Schools’ hidden funding crisis: teachers take drastic action as cuts hit hard

Apr 28, 2015 by

teachers

The big issue Each day this week we are looking at the key election battleground issues. With education facing a 12% cut in real terms, subjects are being axed, class sizes rising and job losses loom – but the parties are failing to address it

Dan McAllister is a teacher at a secondary school in South Yorkshire. This is not his real name, because he is worried about the implications for his job if he talks to the Guardian about the financial crisis facing his school. Before Easter, he and his colleagues were summoned to a staff meeting to be told that their oversubscribed academy, rated outstanding by Ofsted, was facing a budget shortfall of £750,000 over the next three years.

The staff gathered that day were horrified. “We were expecting some of it,” McAllister said, “but it was absolutely massive!” They were warned that as many as 10 jobs would have to go to help make the necessary savings, and the harsh reality of the difficulties that lay ahead for them personally began to sink in.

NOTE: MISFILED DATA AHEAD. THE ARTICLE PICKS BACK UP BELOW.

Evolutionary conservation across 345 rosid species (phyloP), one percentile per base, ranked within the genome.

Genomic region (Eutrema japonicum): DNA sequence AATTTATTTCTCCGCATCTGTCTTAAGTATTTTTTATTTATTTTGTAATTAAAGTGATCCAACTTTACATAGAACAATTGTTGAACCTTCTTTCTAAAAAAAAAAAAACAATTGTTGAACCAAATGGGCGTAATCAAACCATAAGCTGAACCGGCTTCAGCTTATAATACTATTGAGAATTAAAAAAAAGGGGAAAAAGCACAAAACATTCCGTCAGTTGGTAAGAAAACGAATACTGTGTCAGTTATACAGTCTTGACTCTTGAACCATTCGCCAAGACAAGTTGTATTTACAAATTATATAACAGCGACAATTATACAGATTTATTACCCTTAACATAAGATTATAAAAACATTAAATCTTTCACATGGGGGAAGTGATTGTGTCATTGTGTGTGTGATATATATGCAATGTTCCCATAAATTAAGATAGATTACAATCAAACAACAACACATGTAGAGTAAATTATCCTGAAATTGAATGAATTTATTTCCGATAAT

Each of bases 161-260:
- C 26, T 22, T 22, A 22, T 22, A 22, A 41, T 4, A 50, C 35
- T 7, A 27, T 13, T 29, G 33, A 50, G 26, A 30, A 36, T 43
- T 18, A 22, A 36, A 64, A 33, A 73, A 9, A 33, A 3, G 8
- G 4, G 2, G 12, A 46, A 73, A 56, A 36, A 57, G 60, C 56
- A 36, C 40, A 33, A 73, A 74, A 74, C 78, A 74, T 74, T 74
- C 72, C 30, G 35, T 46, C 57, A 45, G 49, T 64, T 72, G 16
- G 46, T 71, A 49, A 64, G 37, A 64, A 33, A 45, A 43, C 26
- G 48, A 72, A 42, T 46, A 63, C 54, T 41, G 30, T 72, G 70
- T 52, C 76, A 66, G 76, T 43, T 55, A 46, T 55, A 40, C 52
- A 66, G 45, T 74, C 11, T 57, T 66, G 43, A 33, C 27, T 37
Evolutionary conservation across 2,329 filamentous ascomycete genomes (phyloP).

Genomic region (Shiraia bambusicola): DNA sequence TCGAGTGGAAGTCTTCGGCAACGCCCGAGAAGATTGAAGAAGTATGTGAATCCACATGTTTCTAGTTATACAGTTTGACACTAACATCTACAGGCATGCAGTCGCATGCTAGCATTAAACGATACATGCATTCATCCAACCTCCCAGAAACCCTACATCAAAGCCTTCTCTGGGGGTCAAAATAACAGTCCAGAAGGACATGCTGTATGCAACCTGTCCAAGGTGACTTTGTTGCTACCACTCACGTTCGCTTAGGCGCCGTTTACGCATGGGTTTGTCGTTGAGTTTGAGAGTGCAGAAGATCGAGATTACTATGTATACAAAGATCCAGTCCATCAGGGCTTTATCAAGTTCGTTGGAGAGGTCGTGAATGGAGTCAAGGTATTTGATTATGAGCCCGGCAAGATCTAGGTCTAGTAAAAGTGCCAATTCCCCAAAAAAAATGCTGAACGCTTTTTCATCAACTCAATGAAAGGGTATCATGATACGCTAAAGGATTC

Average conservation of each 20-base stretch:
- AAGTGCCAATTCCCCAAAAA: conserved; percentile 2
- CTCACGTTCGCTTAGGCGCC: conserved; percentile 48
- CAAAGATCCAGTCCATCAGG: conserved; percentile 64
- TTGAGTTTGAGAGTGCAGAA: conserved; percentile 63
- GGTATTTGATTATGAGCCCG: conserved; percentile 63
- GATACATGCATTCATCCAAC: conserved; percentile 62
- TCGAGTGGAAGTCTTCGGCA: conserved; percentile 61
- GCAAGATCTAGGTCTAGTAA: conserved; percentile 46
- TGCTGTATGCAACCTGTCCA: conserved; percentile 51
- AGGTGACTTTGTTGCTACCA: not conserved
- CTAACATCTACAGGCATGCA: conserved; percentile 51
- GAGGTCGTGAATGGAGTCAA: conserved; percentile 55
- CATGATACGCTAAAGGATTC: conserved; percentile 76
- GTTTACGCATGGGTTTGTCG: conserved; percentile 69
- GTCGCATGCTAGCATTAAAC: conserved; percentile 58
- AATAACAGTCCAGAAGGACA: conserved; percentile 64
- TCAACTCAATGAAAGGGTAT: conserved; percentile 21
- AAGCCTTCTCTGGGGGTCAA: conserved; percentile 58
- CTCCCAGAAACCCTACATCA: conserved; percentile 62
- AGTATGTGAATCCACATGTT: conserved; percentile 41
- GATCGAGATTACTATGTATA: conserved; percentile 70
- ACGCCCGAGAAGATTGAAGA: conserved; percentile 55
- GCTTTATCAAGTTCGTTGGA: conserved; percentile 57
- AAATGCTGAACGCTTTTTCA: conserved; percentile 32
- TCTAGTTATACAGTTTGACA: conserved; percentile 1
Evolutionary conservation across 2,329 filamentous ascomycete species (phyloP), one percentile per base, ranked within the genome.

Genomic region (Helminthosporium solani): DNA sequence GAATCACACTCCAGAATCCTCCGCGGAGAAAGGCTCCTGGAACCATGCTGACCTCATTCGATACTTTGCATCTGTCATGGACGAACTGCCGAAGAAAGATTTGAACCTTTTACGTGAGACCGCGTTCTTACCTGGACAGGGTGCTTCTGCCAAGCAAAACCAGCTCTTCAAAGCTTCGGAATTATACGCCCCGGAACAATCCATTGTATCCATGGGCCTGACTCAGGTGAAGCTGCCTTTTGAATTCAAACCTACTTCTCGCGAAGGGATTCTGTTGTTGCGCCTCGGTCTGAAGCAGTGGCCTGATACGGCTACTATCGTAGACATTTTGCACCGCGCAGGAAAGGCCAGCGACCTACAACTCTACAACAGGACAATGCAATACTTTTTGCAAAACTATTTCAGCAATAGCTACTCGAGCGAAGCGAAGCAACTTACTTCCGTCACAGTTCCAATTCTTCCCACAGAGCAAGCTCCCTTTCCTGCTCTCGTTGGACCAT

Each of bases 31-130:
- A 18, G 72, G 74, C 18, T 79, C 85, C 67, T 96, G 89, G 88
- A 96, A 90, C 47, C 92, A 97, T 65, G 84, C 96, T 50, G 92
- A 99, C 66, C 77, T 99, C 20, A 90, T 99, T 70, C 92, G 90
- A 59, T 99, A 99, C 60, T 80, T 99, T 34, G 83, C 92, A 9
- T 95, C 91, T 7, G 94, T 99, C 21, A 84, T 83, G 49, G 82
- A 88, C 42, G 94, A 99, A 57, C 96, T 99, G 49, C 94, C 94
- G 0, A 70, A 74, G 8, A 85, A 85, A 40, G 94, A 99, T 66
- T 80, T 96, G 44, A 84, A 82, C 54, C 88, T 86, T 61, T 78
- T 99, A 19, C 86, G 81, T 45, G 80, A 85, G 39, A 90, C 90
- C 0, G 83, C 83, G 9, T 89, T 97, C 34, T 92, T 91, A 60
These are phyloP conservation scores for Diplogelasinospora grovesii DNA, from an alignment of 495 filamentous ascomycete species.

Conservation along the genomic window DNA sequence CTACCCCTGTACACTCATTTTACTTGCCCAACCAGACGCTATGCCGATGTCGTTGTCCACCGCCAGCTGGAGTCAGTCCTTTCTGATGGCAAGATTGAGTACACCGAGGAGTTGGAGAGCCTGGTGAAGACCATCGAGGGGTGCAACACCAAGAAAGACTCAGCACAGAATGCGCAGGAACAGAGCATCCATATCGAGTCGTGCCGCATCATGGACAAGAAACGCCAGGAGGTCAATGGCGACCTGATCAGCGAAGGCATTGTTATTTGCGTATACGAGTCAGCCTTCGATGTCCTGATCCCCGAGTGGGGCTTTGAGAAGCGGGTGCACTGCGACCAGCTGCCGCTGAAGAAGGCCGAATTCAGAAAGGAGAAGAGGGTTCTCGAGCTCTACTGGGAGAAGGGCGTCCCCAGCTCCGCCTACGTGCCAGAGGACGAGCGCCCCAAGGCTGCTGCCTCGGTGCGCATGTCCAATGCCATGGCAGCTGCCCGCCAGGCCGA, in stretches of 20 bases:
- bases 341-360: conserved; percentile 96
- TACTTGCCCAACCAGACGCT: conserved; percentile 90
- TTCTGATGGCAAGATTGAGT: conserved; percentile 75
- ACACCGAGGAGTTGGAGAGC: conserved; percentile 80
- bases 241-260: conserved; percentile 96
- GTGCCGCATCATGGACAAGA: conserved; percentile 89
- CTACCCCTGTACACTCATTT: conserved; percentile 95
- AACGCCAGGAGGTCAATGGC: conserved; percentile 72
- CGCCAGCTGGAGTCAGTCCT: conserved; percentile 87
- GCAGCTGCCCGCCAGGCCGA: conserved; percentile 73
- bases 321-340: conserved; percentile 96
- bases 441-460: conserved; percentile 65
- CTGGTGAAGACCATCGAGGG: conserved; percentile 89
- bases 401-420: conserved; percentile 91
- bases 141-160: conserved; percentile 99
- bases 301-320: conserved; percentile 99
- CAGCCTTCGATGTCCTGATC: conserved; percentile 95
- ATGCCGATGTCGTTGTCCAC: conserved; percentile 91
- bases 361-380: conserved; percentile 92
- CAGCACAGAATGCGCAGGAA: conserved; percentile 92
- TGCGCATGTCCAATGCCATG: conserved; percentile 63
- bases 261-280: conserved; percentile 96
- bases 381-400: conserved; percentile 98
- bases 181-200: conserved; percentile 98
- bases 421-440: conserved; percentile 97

“People are frightened,” he said. “They don’t want to lose their jobs. And schools are desperately frightened – if their reputation goes down, parents will choose to go elsewhere.”

As the general election campaign got under way, schools across the country were busy signing off their 2015 budgets, involving some of the most shocking cuts seen in years. The three major parties have given slightly different versions of a commitment to protect education spending, but each pledge has its own caveat that will result in real-term cuts of up to 12%, a fact that none of the parties are talking about ahead of the election.

Source: Schools’ hidden funding crisis: teachers take drastic action as cuts hit hard | Education | The Guardian

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